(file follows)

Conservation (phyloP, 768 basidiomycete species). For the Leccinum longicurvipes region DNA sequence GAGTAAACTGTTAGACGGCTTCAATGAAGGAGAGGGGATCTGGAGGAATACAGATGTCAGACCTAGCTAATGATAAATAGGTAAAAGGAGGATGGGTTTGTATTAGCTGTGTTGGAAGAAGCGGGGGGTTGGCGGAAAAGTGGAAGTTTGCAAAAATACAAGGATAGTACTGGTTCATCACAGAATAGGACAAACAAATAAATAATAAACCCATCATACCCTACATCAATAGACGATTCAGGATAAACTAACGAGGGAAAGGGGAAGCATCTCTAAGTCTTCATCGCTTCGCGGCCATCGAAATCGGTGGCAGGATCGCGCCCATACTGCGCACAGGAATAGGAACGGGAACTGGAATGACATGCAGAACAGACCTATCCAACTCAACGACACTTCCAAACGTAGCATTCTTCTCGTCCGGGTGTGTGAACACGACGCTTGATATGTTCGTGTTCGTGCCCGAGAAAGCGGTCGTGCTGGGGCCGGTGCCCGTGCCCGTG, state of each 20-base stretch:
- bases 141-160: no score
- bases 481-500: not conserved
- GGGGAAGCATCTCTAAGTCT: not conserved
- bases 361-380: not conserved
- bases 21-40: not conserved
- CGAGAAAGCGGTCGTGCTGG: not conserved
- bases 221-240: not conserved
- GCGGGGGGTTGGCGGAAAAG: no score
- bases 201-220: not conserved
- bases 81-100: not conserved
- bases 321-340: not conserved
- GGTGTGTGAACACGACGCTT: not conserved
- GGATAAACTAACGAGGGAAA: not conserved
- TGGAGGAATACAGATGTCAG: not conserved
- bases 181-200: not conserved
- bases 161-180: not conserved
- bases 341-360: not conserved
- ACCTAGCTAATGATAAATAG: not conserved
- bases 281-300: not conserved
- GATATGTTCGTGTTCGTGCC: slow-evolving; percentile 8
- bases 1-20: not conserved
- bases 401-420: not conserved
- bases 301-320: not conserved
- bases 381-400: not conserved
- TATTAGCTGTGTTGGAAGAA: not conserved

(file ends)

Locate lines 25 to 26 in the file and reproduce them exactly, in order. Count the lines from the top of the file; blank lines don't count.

- bases 381-400: not conserved
- TATTAGCTGTGTTGGAAGAA: not conserved